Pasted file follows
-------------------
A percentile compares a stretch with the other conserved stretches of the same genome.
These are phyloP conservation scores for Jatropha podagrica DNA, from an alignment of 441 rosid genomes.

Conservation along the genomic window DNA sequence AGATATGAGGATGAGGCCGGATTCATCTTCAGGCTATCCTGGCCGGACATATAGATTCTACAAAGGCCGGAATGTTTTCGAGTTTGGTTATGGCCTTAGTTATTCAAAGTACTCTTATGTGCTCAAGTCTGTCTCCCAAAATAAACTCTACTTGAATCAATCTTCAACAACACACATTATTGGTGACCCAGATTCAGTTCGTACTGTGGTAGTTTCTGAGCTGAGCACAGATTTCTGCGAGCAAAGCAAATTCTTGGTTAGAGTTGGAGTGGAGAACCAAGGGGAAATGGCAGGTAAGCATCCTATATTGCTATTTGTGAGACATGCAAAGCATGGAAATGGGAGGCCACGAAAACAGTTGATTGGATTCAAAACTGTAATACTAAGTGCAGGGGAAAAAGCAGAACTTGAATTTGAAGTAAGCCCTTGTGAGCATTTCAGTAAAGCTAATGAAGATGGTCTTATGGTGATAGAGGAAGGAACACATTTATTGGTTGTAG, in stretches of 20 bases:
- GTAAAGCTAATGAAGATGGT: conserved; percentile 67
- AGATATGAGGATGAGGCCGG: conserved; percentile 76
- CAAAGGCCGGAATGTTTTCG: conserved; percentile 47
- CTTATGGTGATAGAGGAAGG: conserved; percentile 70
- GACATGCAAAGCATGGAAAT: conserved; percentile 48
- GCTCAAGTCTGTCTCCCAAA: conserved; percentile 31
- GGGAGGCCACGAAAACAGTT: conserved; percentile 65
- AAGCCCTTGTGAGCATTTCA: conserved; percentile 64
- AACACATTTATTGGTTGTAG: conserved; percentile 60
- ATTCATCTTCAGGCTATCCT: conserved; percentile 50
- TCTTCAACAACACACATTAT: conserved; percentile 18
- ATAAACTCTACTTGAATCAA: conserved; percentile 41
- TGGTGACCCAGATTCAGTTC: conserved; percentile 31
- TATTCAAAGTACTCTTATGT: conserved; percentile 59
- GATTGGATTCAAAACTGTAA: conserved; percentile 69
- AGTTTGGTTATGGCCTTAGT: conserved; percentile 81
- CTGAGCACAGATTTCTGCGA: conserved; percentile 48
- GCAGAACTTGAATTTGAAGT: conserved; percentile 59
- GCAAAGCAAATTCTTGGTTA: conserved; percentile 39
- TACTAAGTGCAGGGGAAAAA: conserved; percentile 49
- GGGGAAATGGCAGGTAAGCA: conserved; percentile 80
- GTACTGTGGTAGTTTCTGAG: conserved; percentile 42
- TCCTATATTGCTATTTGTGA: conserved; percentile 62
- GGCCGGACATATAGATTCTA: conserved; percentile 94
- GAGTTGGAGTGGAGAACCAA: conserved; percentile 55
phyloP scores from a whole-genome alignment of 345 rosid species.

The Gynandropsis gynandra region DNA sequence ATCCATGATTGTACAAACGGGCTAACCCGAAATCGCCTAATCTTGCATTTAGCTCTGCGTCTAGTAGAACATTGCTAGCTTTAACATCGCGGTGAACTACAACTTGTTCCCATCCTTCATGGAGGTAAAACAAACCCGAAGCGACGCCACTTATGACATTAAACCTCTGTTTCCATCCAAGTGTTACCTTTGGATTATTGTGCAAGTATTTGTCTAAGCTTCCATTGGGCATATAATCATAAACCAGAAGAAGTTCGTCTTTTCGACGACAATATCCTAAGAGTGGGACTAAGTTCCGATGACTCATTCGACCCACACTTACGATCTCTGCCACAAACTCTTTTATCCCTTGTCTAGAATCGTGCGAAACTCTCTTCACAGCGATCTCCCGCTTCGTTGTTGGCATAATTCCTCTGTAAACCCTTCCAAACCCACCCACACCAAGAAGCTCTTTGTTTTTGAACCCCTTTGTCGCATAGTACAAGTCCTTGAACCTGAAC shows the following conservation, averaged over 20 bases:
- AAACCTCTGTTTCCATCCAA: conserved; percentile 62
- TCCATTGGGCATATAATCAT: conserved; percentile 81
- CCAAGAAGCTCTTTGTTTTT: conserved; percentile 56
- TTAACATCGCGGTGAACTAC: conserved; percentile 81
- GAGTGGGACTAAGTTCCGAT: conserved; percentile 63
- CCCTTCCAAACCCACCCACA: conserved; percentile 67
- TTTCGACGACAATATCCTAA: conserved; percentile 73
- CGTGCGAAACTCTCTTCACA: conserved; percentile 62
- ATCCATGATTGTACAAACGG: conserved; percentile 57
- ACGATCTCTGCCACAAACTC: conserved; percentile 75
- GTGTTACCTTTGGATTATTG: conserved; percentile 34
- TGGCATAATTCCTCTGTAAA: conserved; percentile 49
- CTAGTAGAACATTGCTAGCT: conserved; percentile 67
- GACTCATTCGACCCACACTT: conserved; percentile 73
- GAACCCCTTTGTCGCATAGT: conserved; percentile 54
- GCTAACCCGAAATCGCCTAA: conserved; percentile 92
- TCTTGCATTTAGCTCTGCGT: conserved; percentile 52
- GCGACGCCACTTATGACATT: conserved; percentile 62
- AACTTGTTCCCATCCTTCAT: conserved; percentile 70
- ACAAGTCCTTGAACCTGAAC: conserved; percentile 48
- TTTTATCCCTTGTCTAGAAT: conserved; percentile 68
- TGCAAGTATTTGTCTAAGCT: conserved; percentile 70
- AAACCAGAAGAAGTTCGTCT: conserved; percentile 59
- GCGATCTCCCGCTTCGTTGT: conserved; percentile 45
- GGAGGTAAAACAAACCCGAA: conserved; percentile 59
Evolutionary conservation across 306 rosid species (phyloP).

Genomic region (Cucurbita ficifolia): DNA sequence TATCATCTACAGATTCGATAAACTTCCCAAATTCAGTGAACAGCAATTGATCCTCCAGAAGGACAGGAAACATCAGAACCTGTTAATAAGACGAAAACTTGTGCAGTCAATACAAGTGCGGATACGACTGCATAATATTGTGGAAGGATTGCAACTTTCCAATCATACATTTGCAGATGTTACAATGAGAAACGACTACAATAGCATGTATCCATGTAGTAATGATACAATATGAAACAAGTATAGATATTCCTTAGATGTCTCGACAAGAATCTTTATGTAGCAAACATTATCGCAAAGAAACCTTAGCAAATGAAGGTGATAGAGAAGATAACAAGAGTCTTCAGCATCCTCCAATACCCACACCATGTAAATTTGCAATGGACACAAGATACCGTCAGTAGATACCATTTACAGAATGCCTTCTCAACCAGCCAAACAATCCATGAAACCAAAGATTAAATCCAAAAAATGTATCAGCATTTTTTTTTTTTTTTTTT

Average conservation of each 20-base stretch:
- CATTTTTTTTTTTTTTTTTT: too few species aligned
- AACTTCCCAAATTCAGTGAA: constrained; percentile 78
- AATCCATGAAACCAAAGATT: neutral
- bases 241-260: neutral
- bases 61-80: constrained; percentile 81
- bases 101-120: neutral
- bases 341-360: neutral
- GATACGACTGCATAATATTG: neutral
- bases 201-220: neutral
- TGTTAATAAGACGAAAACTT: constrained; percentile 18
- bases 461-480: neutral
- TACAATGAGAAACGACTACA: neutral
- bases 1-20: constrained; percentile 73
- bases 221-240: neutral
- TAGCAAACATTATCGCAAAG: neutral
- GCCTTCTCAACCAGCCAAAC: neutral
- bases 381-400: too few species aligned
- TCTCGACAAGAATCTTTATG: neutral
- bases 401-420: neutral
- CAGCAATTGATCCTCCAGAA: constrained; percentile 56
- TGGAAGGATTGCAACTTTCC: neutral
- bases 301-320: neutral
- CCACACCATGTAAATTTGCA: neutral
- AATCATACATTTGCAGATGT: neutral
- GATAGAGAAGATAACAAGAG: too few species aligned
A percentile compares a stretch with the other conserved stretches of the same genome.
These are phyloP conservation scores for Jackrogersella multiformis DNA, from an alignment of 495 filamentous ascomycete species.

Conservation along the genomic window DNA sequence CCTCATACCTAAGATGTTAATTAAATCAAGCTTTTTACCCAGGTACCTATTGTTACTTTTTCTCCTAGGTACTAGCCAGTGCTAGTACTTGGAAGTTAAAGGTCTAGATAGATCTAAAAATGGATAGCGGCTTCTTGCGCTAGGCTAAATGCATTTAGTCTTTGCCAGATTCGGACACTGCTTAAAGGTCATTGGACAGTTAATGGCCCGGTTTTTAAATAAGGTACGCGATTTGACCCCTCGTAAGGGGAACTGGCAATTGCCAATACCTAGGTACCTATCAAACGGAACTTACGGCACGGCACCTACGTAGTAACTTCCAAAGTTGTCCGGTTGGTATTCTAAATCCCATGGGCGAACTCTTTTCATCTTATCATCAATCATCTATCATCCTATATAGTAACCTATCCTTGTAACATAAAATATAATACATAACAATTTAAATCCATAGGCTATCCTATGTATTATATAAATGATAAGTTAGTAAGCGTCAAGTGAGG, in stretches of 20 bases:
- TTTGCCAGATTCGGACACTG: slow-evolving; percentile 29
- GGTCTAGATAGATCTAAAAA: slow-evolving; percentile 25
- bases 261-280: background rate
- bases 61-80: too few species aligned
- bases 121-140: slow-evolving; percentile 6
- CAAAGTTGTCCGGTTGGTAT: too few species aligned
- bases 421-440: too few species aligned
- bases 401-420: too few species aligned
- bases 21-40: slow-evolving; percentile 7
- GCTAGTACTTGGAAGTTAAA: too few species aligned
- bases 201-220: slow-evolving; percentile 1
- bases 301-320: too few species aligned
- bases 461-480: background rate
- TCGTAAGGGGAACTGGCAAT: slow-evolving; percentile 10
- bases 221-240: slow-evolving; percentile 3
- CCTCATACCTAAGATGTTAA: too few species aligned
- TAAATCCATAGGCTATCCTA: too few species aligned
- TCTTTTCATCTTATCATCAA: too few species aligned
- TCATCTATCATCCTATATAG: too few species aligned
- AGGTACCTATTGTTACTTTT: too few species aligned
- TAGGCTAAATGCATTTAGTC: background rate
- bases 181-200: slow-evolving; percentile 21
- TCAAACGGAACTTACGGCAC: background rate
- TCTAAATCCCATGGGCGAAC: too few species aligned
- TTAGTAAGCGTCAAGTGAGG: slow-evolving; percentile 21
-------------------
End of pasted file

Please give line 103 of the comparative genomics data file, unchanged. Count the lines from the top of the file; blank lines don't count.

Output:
- TAAATCCATAGGCTATCCTA: too few species aligned